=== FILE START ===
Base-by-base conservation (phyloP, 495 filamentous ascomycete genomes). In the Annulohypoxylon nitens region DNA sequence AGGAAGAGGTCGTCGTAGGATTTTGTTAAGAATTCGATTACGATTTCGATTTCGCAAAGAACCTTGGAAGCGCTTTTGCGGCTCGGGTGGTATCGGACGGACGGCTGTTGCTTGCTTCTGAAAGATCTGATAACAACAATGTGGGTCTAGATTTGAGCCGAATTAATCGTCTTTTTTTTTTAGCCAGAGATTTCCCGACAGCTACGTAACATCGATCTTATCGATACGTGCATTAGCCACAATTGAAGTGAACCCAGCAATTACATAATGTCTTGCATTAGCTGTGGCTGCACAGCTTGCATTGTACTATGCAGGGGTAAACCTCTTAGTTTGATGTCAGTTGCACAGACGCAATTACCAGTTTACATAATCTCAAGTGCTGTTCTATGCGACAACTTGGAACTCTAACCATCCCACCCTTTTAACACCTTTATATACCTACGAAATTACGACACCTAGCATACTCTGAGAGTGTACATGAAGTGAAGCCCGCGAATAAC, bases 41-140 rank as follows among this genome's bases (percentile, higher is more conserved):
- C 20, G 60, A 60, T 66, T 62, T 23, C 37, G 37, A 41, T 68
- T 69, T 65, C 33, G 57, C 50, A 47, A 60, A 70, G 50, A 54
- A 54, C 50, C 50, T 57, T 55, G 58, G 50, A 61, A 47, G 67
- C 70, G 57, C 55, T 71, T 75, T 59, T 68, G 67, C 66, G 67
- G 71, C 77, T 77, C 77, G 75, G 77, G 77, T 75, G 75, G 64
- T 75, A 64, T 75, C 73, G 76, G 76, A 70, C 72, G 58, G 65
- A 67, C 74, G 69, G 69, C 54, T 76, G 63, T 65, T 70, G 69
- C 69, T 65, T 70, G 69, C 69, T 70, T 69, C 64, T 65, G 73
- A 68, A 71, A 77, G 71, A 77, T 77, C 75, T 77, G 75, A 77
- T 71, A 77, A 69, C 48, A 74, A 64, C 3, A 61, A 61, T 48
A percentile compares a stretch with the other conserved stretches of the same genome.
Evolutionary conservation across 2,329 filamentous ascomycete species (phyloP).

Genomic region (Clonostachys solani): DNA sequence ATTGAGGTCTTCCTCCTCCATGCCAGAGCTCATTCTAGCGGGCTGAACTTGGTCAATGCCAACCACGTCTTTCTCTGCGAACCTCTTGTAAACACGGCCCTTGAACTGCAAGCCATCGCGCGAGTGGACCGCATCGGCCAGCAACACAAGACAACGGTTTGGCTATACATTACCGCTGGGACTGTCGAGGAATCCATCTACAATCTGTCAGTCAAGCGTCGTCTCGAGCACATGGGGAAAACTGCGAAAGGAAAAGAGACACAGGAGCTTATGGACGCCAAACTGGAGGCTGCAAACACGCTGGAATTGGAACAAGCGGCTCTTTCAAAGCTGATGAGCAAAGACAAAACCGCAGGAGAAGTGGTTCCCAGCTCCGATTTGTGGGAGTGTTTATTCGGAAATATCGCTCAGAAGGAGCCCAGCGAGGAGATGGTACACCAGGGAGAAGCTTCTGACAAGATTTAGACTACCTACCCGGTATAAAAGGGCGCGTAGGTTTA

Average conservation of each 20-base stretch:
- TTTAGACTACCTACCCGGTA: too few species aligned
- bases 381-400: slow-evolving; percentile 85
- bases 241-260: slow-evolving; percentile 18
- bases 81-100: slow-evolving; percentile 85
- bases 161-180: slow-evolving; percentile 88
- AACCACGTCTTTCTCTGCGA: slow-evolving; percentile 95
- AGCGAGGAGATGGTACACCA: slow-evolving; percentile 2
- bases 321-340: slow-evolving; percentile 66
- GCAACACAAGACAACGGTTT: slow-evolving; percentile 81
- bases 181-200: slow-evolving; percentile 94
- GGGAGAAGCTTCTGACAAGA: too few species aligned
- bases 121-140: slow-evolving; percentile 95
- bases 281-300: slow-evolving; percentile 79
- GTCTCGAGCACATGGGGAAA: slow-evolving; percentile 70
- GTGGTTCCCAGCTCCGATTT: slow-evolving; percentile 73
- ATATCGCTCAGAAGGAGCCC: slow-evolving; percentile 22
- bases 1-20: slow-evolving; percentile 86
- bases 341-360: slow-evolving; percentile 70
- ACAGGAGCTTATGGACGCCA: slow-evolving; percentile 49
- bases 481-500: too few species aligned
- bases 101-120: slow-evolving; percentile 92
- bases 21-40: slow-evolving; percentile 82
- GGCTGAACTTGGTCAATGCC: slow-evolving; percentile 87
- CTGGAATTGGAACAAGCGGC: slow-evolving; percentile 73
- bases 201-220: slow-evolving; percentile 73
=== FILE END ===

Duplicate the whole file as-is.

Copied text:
Base-by-base conservation (phyloP, 495 filamentous ascomycete genomes). In the Annulohypoxylon nitens region DNA sequence AGGAAGAGGTCGTCGTAGGATTTTGTTAAGAATTCGATTACGATTTCGATTTCGCAAAGAACCTTGGAAGCGCTTTTGCGGCTCGGGTGGTATCGGACGGACGGCTGTTGCTTGCTTCTGAAAGATCTGATAACAACAATGTGGGTCTAGATTTGAGCCGAATTAATCGTCTTTTTTTTTTAGCCAGAGATTTCCCGACAGCTACGTAACATCGATCTTATCGATACGTGCATTAGCCACAATTGAAGTGAACCCAGCAATTACATAATGTCTTGCATTAGCTGTGGCTGCACAGCTTGCATTGTACTATGCAGGGGTAAACCTCTTAGTTTGATGTCAGTTGCACAGACGCAATTACCAGTTTACATAATCTCAAGTGCTGTTCTATGCGACAACTTGGAACTCTAACCATCCCACCCTTTTAACACCTTTATATACCTACGAAATTACGACACCTAGCATACTCTGAGAGTGTACATGAAGTGAAGCCCGCGAATAAC, bases 41-140 rank as follows among this genome's bases (percentile, higher is more conserved):
- C 20, G 60, A 60, T 66, T 62, T 23, C 37, G 37, A 41, T 68
- T 69, T 65, C 33, G 57, C 50, A 47, A 60, A 70, G 50, A 54
- A 54, C 50, C 50, T 57, T 55, G 58, G 50, A 61, A 47, G 67
- C 70, G 57, C 55, T 71, T 75, T 59, T 68, G 67, C 66, G 67
- G 71, C 77, T 77, C 77, G 75, G 77, G 77, T 75, G 75, G 64
- T 75, A 64, T 75, C 73, G 76, G 76, A 70, C 72, G 58, G 65
- A 67, C 74, G 69, G 69, C 54, T 76, G 63, T 65, T 70, G 69
- C 69, T 65, T 70, G 69, C 69, T 70, T 69, C 64, T 65, G 73
- A 68, A 71, A 77, G 71, A 77, T 77, C 75, T 77, G 75, A 77
- T 71, A 77, A 69, C 48, A 74, A 64, C 3, A 61, A 61, T 48
A percentile compares a stretch with the other conserved stretches of the same genome.
Evolutionary conservation across 2,329 filamentous ascomycete species (phyloP).

Genomic region (Clonostachys solani): DNA sequence ATTGAGGTCTTCCTCCTCCATGCCAGAGCTCATTCTAGCGGGCTGAACTTGGTCAATGCCAACCACGTCTTTCTCTGCGAACCTCTTGTAAACACGGCCCTTGAACTGCAAGCCATCGCGCGAGTGGACCGCATCGGCCAGCAACACAAGACAACGGTTTGGCTATACATTACCGCTGGGACTGTCGAGGAATCCATCTACAATCTGTCAGTCAAGCGTCGTCTCGAGCACATGGGGAAAACTGCGAAAGGAAAAGAGACACAGGAGCTTATGGACGCCAAACTGGAGGCTGCAAACACGCTGGAATTGGAACAAGCGGCTCTTTCAAAGCTGATGAGCAAAGACAAAACCGCAGGAGAAGTGGTTCCCAGCTCCGATTTGTGGGAGTGTTTATTCGGAAATATCGCTCAGAAGGAGCCCAGCGAGGAGATGGTACACCAGGGAGAAGCTTCTGACAAGATTTAGACTACCTACCCGGTATAAAAGGGCGCGTAGGTTTA

Average conservation of each 20-base stretch:
- TTTAGACTACCTACCCGGTA: too few species aligned
- bases 381-400: slow-evolving; percentile 85
- bases 241-260: slow-evolving; percentile 18
- bases 81-100: slow-evolving; percentile 85
- bases 161-180: slow-evolving; percentile 88
- AACCACGTCTTTCTCTGCGA: slow-evolving; percentile 95
- AGCGAGGAGATGGTACACCA: slow-evolving; percentile 2
- bases 321-340: slow-evolving; percentile 66
- GCAACACAAGACAACGGTTT: slow-evolving; percentile 81
- bases 181-200: slow-evolving; percentile 94
- GGGAGAAGCTTCTGACAAGA: too few species aligned
- bases 121-140: slow-evolving; percentile 95
- bases 281-300: slow-evolving; percentile 79
- GTCTCGAGCACATGGGGAAA: slow-evolving; percentile 70
- GTGGTTCCCAGCTCCGATTT: slow-evolving; percentile 73
- ATATCGCTCAGAAGGAGCCC: slow-evolving; percentile 22
- bases 1-20: slow-evolving; percentile 86
- bases 341-360: slow-evolving; percentile 70
- ACAGGAGCTTATGGACGCCA: slow-evolving; percentile 49
- bases 481-500: too few species aligned
- bases 101-120: slow-evolving; percentile 92
- bases 21-40: slow-evolving; percentile 82
- GGCTGAACTTGGTCAATGCC: slow-evolving; percentile 87
- CTGGAATTGGAACAAGCGGC: slow-evolving; percentile 73
- bases 201-220: slow-evolving; percentile 73